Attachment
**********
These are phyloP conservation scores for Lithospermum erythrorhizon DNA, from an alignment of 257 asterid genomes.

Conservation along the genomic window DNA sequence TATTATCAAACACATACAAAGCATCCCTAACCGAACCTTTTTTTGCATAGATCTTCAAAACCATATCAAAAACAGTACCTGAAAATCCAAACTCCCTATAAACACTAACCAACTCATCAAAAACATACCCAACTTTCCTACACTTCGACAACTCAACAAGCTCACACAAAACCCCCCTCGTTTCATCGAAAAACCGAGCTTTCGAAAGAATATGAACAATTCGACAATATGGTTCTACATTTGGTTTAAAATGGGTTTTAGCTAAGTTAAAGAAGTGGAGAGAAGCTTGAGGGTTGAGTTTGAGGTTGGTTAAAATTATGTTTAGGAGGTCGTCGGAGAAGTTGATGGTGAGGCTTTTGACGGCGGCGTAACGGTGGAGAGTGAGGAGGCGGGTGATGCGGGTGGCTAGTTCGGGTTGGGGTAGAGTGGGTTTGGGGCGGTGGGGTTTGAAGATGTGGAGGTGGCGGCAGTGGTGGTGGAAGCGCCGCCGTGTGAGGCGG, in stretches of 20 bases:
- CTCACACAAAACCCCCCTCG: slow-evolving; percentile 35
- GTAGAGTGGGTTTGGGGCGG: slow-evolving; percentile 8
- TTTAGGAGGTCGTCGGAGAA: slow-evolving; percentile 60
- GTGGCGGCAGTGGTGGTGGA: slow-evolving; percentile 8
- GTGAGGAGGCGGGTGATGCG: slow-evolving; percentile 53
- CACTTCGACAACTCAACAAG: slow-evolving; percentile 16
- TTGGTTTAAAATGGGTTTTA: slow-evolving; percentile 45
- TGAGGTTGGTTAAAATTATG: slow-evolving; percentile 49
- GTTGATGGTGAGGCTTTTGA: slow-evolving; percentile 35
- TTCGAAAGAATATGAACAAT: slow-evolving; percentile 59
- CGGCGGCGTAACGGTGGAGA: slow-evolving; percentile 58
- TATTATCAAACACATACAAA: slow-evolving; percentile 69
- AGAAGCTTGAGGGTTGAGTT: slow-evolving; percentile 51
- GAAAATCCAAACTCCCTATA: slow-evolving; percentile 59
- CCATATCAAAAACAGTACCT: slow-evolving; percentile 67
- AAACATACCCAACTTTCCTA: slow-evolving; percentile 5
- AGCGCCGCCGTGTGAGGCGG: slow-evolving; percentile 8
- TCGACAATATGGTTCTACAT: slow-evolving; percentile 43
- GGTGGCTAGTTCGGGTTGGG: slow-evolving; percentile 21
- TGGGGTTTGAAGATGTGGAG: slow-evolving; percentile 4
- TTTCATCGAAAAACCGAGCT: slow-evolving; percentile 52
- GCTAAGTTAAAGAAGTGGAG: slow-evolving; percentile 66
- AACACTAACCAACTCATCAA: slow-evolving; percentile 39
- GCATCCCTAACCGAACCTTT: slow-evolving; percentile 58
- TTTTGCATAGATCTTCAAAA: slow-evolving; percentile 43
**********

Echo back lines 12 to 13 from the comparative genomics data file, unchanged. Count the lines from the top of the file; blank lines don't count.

- TTCGAAAGAATATGAACAAT: slow-evolving; percentile 59
- CGGCGGCGTAACGGTGGAGA: slow-evolving; percentile 58